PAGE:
In 1927, Werner Heisenberg, a physicist, stated the Uncertainty Principle, i.e., that it's impossible for an observer to know both the location and the velocity of a subatomic particle.
David Cameron, the odds-on favorite to be the next prime minister of the United Kingdom, is a whole lot bigger than a subatomic particle. But, to some extent, the Uncertainty Principle seems to extend to him.
His velocity is known. As I described here, he has moved up the political ladder at something approaching the speed of light. But many consider it difficult to pinpoint his position on the political spectrum.
This commentary from Lynne Featherstone, a member of Parliament (MP) from the Liberal Democratic Party, is typical of the other parties' statements about Cameron, the leader of the Conservative Party (the "Tories"). She seems to share my penchant for thought-provoking trans-Atlantic comparisons.
On the surface at least, Cameron has put forth a more modern image for his party. For example, he has got himself photographed bicycling, to establish his Green credentials. That probably addresses a large part of his party's problem in its recent years out of power, which has been an issue of image as much as substance.
The "New Labor" concept that Tony Blair brought in when he became prime minister in 1997 was largely a continuation of the policies of Margaret Thatcher, the Conservative prime minister who rolled back British socialism in the 1980s. The parties have differences over issues such as taxes and labor unions, but the divide seems to be much narrower than at certain times in the past. Nothing like 1945, when Labor successfully campaigned to impose socialism on the country, while Winston Churchill accused them of preparing to form a Gestapo to enforce their system.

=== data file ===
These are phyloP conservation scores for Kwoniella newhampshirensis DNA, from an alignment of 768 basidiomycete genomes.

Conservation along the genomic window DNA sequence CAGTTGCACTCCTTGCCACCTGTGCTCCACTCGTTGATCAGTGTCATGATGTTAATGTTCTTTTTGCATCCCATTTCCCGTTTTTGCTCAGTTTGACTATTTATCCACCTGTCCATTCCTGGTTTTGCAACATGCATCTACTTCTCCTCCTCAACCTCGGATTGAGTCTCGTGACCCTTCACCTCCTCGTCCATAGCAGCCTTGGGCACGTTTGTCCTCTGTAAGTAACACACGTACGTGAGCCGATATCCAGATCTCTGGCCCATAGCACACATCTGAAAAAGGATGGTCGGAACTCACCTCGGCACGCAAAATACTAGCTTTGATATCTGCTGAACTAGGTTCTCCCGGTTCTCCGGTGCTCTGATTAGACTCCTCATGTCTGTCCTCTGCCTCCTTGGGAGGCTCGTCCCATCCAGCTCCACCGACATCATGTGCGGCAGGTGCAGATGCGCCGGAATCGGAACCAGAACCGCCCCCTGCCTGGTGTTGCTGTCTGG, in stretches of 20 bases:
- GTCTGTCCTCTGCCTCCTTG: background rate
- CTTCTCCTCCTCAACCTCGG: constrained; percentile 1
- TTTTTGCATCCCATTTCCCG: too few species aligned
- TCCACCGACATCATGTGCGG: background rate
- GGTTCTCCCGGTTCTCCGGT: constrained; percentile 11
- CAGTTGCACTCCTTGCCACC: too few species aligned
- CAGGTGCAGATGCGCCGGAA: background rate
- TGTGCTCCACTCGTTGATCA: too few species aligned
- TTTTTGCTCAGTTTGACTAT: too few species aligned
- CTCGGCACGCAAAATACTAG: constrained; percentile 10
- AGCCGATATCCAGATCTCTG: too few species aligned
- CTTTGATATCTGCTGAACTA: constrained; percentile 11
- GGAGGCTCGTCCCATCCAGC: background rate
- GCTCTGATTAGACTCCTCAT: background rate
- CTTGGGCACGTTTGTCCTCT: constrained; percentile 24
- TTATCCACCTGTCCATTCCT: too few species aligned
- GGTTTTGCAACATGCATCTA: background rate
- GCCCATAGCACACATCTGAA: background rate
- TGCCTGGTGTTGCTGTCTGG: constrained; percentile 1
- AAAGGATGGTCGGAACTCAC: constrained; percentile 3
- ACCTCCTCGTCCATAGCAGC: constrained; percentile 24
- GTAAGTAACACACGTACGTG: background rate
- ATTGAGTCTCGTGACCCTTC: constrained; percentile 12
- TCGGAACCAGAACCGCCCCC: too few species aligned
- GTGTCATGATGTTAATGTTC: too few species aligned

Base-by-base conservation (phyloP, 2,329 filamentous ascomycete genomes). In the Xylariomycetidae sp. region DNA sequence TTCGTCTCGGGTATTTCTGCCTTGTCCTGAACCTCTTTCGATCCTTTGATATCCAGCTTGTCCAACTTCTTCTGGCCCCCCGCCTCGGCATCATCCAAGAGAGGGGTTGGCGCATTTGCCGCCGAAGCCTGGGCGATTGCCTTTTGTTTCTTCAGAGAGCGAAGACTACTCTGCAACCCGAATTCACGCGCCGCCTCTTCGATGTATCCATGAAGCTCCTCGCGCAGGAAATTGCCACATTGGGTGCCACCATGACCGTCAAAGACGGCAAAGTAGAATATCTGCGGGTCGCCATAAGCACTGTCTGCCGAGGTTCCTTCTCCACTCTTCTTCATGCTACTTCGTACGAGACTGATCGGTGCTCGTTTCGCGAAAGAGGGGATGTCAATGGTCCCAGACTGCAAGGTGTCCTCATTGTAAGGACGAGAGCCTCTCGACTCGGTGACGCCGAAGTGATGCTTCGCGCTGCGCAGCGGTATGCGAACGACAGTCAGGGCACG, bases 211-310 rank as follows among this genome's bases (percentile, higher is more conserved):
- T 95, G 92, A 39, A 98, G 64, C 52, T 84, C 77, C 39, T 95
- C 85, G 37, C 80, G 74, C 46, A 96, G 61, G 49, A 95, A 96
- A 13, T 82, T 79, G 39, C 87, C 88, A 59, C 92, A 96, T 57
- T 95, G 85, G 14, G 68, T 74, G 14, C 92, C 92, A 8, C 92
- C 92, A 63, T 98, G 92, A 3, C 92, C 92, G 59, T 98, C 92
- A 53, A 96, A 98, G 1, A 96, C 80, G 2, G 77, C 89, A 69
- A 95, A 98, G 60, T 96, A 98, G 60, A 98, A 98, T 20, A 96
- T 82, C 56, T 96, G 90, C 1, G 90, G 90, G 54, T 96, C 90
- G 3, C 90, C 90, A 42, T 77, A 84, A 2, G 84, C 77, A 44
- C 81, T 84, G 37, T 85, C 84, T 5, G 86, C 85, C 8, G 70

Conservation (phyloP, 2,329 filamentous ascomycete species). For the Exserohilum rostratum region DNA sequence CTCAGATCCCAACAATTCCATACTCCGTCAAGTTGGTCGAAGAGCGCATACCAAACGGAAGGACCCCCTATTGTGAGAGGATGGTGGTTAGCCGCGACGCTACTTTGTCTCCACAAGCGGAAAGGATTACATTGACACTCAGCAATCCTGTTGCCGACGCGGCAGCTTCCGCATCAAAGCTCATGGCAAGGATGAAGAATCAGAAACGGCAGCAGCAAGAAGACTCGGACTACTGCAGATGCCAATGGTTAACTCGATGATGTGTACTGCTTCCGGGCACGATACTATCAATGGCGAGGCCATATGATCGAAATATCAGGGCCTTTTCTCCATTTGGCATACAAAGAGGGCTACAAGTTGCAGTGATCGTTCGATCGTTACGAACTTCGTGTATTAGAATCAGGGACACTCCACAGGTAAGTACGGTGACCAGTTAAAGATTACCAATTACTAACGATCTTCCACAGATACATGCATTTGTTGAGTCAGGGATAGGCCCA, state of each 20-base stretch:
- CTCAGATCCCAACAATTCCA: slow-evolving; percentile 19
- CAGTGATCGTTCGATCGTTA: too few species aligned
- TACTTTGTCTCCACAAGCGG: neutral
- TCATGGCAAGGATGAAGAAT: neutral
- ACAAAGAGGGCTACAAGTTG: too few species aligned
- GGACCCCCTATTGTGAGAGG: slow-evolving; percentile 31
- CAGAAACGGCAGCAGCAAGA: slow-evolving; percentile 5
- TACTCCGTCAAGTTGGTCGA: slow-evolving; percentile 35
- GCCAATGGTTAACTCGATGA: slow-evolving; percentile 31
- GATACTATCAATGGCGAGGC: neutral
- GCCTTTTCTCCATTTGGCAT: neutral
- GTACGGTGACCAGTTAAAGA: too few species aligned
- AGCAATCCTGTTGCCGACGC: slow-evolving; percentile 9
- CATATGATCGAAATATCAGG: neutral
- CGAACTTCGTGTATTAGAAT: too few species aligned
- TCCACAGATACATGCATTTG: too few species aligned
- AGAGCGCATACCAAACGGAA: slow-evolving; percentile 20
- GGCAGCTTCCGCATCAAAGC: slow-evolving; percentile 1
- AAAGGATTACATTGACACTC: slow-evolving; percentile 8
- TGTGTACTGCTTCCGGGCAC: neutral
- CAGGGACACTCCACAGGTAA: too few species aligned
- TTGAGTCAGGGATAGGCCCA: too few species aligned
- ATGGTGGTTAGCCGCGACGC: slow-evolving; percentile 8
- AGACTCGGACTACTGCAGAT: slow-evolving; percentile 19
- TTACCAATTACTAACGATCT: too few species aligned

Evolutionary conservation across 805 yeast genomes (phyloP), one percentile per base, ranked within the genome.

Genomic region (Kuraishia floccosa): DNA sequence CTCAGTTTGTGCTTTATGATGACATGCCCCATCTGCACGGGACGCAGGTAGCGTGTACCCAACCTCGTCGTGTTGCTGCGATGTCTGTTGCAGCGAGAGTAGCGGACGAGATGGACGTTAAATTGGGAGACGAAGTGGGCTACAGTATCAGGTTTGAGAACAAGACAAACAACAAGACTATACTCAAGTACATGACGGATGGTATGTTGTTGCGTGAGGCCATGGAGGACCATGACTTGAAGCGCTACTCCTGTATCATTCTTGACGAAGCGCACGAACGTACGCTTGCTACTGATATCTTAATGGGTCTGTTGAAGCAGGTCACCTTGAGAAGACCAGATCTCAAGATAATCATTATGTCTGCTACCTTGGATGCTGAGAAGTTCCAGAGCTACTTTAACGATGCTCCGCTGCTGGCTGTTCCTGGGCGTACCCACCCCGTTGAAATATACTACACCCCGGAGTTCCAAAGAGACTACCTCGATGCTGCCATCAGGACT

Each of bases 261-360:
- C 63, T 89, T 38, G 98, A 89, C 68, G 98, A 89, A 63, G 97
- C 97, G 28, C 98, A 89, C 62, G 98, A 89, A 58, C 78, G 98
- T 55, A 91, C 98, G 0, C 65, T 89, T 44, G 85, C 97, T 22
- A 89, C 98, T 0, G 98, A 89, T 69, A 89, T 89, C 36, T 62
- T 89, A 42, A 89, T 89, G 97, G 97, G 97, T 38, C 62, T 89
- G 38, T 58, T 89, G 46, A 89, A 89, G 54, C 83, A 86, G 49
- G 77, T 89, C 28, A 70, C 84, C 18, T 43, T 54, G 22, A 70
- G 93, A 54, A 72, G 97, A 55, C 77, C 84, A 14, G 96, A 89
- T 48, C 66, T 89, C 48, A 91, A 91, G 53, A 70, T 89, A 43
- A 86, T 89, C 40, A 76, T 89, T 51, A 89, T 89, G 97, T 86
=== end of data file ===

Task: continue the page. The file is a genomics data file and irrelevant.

One issue that the Tories have pushed, with little apparent gain, in the post-Thatcher era has been Euroskepticism, a desire to limit Britain's integration into the Continental European system that is centered on the European Union (EU). The Euroskeptics range from those who would remove Britain entirely from the EU, to others who want the UK to have limited European involvement, certainly avoiding, for example, the Euro currency.
It seems as though a large share of the British electorate is skeptical about the Euro, and about an overly close involvement with the EU bureaucracy in Brussels. I suppose their rejection of the Tory message in recent years was based more on a perception of extremism, and of the Conservative Party as a one-trick pony, than a fundamental disagreement on the substance of the issue.
Now, as the British seem poised to allow the Cameron family to live at 10 Downing Street, questions continue to be raised about whether the potential prime minister is merely a repackaged Thatcherite, or is really more of a centrist than his recent Tory predecessors.
That question is based in part on what I see as being a flawed premise. Many Britons toward the center and left of the political spectrum tend to classify Thatcher as a right-wing extremist. But she never challenged the existence of Britain's National Health Service, a government-run system that is even more socialist than President Obama's proposed government-run health insurer. She was pro-choice on abortion. And she accepted much of the EU's system of economic regulation, which I don't think would be acceptable to the American body politic. If someone walked into any Republican meeting in the U.S. and advocated those positions, without identifying herself as Margaret Thatcher, she would be tossed out the door.
As with anyone in his position, we won't know how David Cameron will govern unless/until he becomes prime minister. But I consider it a safe bet that his government would not be as different from those of Tony Blair and Gordon Brown, as campaign rhetoric would suggest.